MoD goat-bothering boffinry to cease
Submariner-simulating caprines' work is done
The UK Ministry of Defence is to cease experiments involving goats in compression chambers, it has announced. The British forces now believe they have all the data they need regarding the likely effects of different decompression regimes, making further testing unnecessary.
For the past 11 months, UK animal decompression experimentation has been on hold while a review panel examined the need for further research.
"The review has concluded that the remaining associated areas of uncertainty in submarine escape and rescue relate to events that are considered highly unlikely and do not therefore need to be addressed by means of animal testing," said Defence Secretary Des Browne yesterday.
"The MoD has endorsed these recommendations and as a result, it has no immediate need to continue animal testing of this type."
Live animal testing was carried out at government underwater research facilities in Alverstoke, near Portsmouth. Experiments were aimed at predicting the effects of different compression and decompression profiles on divers - or on submariners, in the case of pressure-hull breaches or escape ascents from a stricken sub.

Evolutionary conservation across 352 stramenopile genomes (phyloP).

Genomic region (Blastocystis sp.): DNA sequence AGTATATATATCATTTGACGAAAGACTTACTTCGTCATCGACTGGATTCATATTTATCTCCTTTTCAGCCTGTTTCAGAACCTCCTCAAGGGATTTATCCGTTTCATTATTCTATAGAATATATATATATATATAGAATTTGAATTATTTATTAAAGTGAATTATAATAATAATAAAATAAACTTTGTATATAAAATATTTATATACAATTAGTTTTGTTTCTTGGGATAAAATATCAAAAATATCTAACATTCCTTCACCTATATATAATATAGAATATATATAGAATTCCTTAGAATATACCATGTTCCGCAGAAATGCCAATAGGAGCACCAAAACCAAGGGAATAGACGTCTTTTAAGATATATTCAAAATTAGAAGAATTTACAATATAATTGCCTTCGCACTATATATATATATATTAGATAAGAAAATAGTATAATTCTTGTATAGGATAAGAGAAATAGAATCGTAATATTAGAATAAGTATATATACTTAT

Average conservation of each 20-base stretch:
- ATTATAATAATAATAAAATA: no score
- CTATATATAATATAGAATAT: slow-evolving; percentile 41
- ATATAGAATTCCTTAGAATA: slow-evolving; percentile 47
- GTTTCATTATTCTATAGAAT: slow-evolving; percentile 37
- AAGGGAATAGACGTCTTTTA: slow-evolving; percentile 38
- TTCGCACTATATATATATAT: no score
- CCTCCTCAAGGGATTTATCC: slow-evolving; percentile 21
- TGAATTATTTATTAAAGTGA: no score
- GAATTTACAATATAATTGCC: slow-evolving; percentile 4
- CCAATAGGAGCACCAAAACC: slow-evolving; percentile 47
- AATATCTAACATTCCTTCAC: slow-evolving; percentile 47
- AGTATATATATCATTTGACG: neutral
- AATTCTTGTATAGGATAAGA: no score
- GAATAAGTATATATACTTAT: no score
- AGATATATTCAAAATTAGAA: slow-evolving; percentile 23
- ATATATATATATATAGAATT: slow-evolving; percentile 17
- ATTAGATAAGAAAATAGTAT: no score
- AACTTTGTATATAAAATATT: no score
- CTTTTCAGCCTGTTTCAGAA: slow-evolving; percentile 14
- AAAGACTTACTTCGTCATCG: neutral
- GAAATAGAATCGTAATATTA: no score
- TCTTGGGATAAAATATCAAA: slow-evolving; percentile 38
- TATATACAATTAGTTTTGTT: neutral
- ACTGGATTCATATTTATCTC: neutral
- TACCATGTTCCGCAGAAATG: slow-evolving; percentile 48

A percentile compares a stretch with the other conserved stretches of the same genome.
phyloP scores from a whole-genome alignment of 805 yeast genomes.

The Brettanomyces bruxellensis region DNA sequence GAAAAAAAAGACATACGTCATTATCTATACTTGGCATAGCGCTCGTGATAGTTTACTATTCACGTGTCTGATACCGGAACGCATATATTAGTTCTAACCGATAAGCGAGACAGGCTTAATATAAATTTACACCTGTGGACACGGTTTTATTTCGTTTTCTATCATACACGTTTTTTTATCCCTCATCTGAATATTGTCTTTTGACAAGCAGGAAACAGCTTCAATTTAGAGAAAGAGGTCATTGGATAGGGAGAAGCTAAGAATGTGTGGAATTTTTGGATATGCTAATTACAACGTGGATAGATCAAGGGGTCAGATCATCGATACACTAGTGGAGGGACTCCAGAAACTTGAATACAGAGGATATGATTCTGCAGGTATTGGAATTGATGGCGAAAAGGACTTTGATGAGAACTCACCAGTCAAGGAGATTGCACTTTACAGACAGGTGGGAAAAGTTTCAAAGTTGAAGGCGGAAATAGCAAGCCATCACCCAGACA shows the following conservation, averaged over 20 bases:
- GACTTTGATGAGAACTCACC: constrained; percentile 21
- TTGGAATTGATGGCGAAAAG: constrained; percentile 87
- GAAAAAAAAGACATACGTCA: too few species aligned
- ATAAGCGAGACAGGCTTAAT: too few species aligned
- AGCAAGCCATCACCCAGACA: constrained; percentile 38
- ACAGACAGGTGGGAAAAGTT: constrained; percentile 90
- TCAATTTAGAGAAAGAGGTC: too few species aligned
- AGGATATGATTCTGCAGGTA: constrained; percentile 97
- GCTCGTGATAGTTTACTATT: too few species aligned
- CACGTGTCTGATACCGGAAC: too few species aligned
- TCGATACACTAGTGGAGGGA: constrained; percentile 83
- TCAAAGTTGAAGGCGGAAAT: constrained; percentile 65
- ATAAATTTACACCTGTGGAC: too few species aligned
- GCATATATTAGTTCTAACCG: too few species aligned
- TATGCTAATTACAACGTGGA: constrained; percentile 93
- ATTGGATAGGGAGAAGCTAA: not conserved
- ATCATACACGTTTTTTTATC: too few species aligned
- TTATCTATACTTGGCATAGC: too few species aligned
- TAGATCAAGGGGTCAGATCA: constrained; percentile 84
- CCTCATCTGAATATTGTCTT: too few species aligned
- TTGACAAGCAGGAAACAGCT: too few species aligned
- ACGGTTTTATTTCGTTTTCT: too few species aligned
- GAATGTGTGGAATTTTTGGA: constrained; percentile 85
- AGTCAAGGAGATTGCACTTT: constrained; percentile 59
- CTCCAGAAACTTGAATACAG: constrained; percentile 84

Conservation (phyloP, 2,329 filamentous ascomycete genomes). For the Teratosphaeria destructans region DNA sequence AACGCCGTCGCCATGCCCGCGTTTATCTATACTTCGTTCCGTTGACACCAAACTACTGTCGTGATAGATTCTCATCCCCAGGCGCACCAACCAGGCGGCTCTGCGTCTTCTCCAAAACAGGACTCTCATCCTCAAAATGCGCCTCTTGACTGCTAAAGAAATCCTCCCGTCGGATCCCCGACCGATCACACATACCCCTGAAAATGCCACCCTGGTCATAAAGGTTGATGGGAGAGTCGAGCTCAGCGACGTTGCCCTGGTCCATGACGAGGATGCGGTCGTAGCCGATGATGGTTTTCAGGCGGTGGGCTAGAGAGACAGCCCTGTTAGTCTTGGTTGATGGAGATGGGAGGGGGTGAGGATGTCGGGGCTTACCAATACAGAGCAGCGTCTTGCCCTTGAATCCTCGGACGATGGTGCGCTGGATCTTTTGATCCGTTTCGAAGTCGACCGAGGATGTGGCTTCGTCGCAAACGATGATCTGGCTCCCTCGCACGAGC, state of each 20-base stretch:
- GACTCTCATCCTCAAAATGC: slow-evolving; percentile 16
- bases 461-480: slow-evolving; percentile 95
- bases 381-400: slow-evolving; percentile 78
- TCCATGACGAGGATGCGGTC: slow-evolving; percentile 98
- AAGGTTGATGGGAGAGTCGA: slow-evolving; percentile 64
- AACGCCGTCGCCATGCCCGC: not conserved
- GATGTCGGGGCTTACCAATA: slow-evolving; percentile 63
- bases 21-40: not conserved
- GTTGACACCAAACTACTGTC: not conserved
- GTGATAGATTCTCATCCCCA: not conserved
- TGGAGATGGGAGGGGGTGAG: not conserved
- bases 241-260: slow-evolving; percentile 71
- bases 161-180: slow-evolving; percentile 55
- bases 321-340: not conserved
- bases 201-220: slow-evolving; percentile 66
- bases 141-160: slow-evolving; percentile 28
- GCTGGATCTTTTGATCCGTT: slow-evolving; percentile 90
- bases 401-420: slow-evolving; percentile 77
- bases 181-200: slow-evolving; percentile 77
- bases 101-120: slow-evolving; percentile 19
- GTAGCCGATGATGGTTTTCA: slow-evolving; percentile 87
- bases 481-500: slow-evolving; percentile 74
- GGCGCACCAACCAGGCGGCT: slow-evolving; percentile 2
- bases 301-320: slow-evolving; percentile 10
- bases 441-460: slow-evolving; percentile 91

Goats were the main animals used, due to the similarities
between them and submariners* between caprine and human respiratory physiology.
Submarine incidents involving hull breaches or escapes are nowadays rare, and very few naval missions involve a need for divers to undergo extreme pressure profiles. The Royal Navy nowadays maintains no such capability, using remotely operated vehicles or submarines for operations deeper than 80m. Nonetheless, there is almost certainly further work which could usefully be done regarding compression-chamber therapeutics.
*Traditionally considered a differently-enabled community with regard to hygiene, by other branches of the service.